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Women who survive breast cancer typically confront fear of cancer recurrence, altered family life and marriage, challenges to sexuality and body image, fatigue and physical discomfort, financial strain, and feelings of loss and anger. However, some women also experience positive effects as a result of their illness. These range from a reappraisal of life, a new attitude toward life, increased self-knowledge or self-change, and reordering of priorities. This ability to attribute positive meaning to their illnesses may be the key to adjustment for these women, according to Elizabeth Johnston Taylor, Ph.D., R.N., of the University of Southern California.
In a study supported by the Agency for Healthcare Research and Quality (National Research Service Award fellowship F32 HS00078), Dr. Taylor interviewed 24 women diagnosed with breast cancer (who varied by race, age, and illness experience) in the past 2 years about how they coped with their illness. The interviews uncovered four phases for transforming the personal tragedy into something positive: encountering darkness, converting darkness, encountering light, and reflecting light. Encountering the darkness involved pain, asking "Why me?", depression, crying, and confusion. The second phase, converting the darkness, involved accepting that some questions were unanswerable and choosing to live beyond the questions. Women in this phase tended to ask, "Where do I go from here?"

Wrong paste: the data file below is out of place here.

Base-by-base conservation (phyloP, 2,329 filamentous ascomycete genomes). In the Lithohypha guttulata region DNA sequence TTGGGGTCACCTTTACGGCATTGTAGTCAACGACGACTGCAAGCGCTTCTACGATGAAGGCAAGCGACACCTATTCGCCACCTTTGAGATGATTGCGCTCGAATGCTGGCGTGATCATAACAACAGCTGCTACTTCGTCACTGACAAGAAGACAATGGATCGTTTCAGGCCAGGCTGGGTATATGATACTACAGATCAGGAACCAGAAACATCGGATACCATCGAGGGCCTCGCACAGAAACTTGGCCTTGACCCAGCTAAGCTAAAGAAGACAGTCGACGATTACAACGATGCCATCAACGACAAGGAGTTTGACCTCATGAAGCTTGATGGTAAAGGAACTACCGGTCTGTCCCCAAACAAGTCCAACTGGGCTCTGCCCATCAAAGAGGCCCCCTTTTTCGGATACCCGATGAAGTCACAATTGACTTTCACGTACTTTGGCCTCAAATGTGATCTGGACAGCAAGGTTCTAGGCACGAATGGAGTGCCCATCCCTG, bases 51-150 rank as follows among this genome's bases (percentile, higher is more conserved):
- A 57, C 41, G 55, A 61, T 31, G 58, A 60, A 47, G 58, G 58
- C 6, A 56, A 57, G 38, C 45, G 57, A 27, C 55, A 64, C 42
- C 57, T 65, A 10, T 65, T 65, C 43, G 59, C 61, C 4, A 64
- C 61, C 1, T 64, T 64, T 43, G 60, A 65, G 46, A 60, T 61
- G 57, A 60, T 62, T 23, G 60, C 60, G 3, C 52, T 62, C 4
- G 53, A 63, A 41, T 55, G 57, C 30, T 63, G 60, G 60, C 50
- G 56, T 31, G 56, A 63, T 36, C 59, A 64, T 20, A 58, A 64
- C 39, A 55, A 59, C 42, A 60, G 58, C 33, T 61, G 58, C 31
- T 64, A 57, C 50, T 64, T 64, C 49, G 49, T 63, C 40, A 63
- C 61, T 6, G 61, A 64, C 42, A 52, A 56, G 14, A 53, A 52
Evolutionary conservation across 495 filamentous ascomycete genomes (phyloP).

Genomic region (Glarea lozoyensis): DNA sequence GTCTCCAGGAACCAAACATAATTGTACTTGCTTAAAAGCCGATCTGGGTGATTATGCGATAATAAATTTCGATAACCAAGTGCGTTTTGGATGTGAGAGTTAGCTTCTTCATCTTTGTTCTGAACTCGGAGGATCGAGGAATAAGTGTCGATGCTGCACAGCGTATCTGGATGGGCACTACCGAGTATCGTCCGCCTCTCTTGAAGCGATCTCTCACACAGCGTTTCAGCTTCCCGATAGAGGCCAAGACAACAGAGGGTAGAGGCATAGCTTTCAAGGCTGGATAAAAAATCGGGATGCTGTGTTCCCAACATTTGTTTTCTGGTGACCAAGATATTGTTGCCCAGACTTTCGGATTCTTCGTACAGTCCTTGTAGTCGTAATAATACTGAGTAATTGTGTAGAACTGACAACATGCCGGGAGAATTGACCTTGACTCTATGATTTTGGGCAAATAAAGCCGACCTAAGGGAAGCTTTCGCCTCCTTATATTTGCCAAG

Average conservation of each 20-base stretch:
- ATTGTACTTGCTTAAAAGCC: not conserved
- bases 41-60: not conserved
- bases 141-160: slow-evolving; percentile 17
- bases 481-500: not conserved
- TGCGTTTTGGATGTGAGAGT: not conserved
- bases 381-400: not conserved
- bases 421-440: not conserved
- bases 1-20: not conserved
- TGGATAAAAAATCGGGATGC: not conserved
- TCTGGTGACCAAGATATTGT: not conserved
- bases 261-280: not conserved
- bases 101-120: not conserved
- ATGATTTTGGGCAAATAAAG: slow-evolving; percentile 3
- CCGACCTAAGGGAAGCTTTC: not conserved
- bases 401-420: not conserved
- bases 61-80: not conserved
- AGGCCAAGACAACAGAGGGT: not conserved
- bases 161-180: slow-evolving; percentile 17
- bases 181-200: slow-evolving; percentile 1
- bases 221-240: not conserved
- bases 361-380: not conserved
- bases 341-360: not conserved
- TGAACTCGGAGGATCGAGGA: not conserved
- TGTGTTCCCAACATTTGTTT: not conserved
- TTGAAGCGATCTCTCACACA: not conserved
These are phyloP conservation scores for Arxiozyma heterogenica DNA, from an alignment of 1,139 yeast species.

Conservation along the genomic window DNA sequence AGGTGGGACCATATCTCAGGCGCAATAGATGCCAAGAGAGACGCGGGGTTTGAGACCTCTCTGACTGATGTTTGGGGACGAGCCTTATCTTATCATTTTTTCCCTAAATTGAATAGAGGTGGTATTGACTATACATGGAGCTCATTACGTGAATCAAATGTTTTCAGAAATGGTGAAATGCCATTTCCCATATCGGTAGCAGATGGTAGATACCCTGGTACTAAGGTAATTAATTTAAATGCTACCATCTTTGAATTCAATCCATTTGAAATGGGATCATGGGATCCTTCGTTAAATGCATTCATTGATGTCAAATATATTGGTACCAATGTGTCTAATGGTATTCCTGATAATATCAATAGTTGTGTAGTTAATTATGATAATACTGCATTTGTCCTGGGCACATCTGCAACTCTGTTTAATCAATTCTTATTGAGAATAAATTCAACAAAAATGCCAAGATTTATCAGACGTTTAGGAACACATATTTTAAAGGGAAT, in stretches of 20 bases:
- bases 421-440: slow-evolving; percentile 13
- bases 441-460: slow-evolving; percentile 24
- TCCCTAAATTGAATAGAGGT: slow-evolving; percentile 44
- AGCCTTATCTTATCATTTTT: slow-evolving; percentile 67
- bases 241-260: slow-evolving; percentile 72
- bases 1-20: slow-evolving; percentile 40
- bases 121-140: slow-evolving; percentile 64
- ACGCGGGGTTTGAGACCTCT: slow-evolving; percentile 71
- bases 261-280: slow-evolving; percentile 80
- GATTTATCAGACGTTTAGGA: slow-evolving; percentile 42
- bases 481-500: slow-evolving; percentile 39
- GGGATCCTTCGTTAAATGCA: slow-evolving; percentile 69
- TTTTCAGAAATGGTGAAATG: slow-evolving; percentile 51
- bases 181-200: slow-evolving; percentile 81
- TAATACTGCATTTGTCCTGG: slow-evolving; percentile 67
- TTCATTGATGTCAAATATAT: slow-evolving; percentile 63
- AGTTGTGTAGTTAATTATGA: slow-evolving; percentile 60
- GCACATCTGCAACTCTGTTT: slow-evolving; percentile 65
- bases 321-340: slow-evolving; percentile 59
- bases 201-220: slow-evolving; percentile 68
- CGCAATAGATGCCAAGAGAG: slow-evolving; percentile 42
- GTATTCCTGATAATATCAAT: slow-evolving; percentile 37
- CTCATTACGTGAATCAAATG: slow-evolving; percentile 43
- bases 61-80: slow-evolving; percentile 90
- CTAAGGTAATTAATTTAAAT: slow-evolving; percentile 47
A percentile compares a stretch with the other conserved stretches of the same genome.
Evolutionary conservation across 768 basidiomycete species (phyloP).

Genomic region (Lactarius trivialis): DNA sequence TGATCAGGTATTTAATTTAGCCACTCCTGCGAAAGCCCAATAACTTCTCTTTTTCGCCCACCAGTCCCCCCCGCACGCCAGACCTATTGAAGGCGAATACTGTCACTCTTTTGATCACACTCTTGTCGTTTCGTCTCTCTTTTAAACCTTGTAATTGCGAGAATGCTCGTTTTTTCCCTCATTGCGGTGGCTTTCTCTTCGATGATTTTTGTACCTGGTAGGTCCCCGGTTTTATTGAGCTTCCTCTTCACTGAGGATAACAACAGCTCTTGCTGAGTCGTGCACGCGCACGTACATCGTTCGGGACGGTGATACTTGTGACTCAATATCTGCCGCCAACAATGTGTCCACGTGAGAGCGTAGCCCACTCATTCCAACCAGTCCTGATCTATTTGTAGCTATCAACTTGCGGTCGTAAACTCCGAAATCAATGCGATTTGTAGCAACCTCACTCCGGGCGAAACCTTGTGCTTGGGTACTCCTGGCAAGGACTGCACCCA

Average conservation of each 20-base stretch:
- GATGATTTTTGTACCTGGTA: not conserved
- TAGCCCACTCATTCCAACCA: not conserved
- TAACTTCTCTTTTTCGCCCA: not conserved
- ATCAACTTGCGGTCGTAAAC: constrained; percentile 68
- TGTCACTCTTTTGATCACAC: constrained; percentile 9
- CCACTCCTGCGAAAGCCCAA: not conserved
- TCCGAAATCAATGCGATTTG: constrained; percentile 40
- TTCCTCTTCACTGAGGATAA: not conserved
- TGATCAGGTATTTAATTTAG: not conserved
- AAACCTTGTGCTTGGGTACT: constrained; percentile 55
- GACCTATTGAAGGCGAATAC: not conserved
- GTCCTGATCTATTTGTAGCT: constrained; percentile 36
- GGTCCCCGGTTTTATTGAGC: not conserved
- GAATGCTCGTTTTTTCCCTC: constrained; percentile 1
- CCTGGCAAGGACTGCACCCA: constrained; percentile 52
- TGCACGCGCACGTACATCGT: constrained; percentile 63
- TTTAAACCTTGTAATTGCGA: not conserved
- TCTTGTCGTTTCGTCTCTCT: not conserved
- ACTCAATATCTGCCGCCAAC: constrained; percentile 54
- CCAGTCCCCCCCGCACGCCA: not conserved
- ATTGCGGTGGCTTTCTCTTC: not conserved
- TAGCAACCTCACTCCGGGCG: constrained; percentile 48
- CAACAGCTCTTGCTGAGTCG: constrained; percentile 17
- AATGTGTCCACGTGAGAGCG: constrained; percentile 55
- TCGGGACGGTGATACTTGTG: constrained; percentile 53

The outcome of converting darkness to light was the ability to readily value the benefits or positive meanings inherent in their illness—that is, to see the significance in it. This helped them set priorities, such as family and friends, which in turn led them to encounter the light. They began to enjoy the beauty of nature and each day, adopted an attitude of getting on with their lives, stopped putting things off, and placed value on their time. Those who advanced to stage four, reflecting light, felt that their internal transformation made them a better person and that they were more sensitive to the needs of others. This was typified by involvement in cancer survival organizations or activities. Doctors and nurses can help women adjust to breast cancer by urging them go beyond asking "Why me?" to "How will it make me a better person?" They should not discourage women from encountering the psychospiritual pain necessary for personal transformation, concludes the author.
See "Transformation of tragedy among women surviving breast cancer," by Dr. Taylor in the Oncology Nursing Forum 27(5), pp. 781-788, 2000.
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